Declaration of Independence


Declaration of Independence
   The United Nations Partition Plan (see PALESTINE PARTITION PLAN) of November 1947 provided for the establishment of a Jewish state in Palestine. The date of the termination of the British mandate was set for 15 May 1948, and with that date nearing, the Zionist General Council decided that the Jewish people would establish an independent regime in their homeland. This decision, put forth in a resolution, paved the way for the Declaration of Independence. A five-man committee was established to prepare the declaration, and a four-man committee, including David Ben-Gurion, worked out the final draft. The Declaration of Independence was read on 14 May and went into effect the following day. The declaration provides for a Jewish state in the land of Israel, and it recalls the religious and spiritual connection of the Jewish people to the land of Israel, but it does not mention boundaries. It notes that "it will guarantee freedom of religion and conscience, of language, education, and culture." The document does not address the meaning of a Jewish state or the roles that would be played by religious forces and movements (especially by their political parties) in such an entity. See Appendix A.

Historical Dictionary of Israel. .

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  • Declaration of Independence — Declaration Dec la*ra tion, n. [F. d[ e]claration, fr. L. declaratio, fr. declarare. See {Declare}.] 1. The act of declaring, or publicly announcing; explicit asserting; undisguised token of a ground or side taken on any subject; proclamation;… …   The Collaborative International Dictionary of English

  • Declaration of Independence EP — by No Americana Released July 11, 2011 (2011 07 11) Recorded Fiveways Studios …   Wikipedia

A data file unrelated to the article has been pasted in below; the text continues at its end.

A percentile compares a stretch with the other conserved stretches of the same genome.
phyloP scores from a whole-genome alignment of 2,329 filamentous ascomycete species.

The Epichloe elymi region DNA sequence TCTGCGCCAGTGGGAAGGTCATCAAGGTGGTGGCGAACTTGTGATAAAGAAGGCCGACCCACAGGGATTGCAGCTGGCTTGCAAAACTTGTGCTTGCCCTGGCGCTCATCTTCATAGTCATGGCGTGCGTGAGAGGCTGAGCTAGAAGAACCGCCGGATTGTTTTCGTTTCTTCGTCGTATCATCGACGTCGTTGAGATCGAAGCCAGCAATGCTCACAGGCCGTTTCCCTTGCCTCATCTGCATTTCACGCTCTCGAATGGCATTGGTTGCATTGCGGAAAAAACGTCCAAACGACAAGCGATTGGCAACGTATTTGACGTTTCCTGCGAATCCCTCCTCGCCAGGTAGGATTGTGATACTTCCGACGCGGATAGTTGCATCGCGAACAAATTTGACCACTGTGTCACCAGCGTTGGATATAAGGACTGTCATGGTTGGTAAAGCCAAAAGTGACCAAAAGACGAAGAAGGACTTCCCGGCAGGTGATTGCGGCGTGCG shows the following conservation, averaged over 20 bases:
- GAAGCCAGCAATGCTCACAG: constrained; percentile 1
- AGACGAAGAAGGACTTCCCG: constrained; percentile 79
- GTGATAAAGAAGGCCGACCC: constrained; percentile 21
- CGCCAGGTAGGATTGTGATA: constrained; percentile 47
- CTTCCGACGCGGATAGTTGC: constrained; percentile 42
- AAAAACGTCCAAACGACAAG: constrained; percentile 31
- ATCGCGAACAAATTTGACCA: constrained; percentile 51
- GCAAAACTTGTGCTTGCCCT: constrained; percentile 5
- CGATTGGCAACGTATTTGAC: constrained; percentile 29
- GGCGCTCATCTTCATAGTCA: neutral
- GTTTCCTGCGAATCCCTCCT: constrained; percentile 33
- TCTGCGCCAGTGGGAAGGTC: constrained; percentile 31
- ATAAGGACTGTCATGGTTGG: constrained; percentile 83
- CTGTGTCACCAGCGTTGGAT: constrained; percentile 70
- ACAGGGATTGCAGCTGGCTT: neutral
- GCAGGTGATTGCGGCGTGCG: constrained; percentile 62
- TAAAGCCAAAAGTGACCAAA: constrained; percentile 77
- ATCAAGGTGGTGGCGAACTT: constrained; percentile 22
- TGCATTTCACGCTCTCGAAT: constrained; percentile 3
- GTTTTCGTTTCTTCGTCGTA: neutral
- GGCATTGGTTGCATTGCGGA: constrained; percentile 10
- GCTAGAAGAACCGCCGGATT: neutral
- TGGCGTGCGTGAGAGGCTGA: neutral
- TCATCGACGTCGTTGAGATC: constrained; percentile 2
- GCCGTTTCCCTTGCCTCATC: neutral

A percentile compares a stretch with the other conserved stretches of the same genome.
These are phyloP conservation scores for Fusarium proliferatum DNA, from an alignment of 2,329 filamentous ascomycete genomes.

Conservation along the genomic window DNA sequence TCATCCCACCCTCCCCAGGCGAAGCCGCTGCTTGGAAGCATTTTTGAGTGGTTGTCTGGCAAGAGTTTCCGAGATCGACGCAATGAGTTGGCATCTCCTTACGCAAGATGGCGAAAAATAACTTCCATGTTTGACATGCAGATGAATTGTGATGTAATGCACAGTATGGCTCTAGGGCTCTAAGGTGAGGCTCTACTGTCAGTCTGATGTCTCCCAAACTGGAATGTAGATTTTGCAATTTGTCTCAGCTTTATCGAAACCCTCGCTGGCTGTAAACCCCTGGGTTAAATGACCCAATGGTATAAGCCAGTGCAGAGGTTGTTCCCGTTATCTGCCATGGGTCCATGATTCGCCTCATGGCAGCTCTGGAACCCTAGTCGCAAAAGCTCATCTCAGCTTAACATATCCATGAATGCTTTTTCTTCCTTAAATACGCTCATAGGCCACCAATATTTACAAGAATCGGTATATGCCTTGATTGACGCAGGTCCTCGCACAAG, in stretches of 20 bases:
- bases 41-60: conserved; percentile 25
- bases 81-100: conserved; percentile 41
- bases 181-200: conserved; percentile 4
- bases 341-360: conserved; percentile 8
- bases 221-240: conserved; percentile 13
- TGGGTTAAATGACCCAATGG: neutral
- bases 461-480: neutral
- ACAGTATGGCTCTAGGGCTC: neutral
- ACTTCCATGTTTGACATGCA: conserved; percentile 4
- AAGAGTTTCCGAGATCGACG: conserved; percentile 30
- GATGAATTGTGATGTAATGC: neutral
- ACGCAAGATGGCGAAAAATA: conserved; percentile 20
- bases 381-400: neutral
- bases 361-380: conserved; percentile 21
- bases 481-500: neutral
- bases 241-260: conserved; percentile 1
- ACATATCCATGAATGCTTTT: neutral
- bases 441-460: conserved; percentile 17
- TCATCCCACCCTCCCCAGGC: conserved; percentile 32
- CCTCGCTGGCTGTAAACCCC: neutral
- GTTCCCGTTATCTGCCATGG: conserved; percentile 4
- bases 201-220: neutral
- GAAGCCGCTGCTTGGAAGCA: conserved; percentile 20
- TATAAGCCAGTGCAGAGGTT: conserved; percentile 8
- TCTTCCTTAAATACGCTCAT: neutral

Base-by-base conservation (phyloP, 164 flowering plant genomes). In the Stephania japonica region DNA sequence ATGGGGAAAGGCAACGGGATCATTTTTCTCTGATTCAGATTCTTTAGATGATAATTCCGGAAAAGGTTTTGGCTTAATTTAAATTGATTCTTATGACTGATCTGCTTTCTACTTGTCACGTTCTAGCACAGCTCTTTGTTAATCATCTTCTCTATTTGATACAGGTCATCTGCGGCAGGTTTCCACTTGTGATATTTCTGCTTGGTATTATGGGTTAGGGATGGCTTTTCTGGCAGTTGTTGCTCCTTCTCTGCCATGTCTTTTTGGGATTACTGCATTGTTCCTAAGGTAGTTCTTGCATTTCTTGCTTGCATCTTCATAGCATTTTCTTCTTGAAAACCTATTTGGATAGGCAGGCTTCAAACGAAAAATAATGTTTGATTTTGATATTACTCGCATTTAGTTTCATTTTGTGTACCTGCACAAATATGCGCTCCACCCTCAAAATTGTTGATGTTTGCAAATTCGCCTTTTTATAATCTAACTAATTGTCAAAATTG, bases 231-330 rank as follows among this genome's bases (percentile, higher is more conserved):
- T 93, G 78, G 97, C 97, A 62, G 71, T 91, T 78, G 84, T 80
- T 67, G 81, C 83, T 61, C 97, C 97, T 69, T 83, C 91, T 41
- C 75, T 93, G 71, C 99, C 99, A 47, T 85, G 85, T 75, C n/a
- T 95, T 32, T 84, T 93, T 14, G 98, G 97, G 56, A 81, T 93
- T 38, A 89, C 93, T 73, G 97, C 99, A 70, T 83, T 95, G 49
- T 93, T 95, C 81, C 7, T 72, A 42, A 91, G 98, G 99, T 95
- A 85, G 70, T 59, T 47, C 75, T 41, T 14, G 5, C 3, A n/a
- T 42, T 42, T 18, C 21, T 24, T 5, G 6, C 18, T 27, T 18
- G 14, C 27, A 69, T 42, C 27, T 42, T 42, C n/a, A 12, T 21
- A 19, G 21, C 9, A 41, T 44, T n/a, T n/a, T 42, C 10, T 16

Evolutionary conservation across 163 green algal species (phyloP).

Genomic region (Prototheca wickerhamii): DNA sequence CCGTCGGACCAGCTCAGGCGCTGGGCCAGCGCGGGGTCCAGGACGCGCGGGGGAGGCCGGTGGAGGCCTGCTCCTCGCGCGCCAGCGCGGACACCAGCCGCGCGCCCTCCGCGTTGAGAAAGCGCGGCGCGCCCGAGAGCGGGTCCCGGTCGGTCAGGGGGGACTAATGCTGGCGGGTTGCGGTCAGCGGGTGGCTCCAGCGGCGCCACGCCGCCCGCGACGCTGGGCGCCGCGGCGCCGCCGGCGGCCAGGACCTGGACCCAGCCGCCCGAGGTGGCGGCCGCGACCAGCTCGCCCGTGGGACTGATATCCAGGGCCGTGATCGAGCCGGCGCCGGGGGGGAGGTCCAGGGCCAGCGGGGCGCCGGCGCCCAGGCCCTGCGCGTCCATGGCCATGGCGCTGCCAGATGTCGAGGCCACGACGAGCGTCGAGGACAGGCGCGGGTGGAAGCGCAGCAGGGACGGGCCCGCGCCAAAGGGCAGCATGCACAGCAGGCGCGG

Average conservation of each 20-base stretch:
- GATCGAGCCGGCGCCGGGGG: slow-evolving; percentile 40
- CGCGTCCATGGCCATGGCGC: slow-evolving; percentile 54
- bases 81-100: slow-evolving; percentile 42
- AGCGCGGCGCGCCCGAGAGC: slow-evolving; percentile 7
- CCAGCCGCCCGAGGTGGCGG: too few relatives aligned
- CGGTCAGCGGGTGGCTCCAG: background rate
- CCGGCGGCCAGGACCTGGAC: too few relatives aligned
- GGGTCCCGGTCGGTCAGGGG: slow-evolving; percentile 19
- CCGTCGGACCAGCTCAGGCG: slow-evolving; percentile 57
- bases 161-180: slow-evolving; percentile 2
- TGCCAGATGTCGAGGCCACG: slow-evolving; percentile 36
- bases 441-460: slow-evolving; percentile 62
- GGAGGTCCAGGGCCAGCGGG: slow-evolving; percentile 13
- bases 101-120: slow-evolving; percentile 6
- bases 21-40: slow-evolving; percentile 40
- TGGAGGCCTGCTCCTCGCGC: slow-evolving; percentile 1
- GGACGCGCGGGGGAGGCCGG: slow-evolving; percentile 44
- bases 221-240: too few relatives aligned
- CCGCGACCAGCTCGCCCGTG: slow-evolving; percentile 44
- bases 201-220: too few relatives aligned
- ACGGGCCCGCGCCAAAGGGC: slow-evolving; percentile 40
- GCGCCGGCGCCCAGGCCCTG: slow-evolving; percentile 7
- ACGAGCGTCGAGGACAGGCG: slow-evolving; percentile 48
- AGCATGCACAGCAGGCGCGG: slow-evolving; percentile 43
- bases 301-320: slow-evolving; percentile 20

• Declaration of Independence — Declaration of Independence, n. (Amer. Hist.) The document promugated, July 4, 1776, by the leaders of the thirteen British Colonies in America that they have formed an independent country. See note below. [PJC] Note: The Declaration of… …   The Collaborative International Dictionary of English

  • Declaration of Independence — Independence In de*pend ence, n. [Cf. F. ind[ e]pendance.] [1913 Webster] 1. The state or quality of being independent; freedom from dependence; exemption from reliance on, or control by, others; self subsistence or maintenance; direction of one… …   The Collaborative International Dictionary of English

  • Declaration of independence — (engl., spr. diklarēsch n ŏw indipénndens), die Unabhängigkeitserklärung der Vereinigten Staaten von Nordamerika, die am 4. Juli 1776 in Philadelphia von den Vertretern der 13 Kolonien unterzeichnet wurde …   Meyers Großes Konversations-Lexikon

  • Declaration of independence — (engl., spr. dĭklärréhsch n ŏf indĕpénndĕnß), die Unabhängigkeitserklärung der Ver. Staaten von Amerika vom 4. Juli 1776 …   Kleines Konversations-Lexikon

  • Declaration of Independence — n. A document written by Thomas Jefferson and adopted by the thirteen colonies on July 4, 1776, listing the colonies’ grievances against England and declaring the colonies a separate nation free from allegiance to Great Britain. The Essential Law …   Law dictionary

  • Declaration of Independence —   [deklə reɪʃn əv ɪndɪ pendəns], die Unabhängigkeitserklärung der USA …   Universal-Lexikon

  • Declaration of Independence — n. the formal statement, written by Thomas Jefferson and adopted July 4, 1776, by the Second Continental Congress, declaring the thirteen American colonies free and independent of Great Britain: there were fifty six signers …   English World dictionary

  • Declaration of independence — Unilateral declaration of independence redirects here. For the specific Rhodesian document, see Unilateral Declaration of Independence. This article is about the type of document. For the first document to be generally called such, see United… …   Wikipedia

  • Declaration of Independence — 1. the public act by which the Second Continental Congress, on July 4, 1776, declared the Colonies to be free and independent of England. 2. the document embodying it. * * * (July 4, 1776) Document approved by the Continental Congress that… …   Universalium


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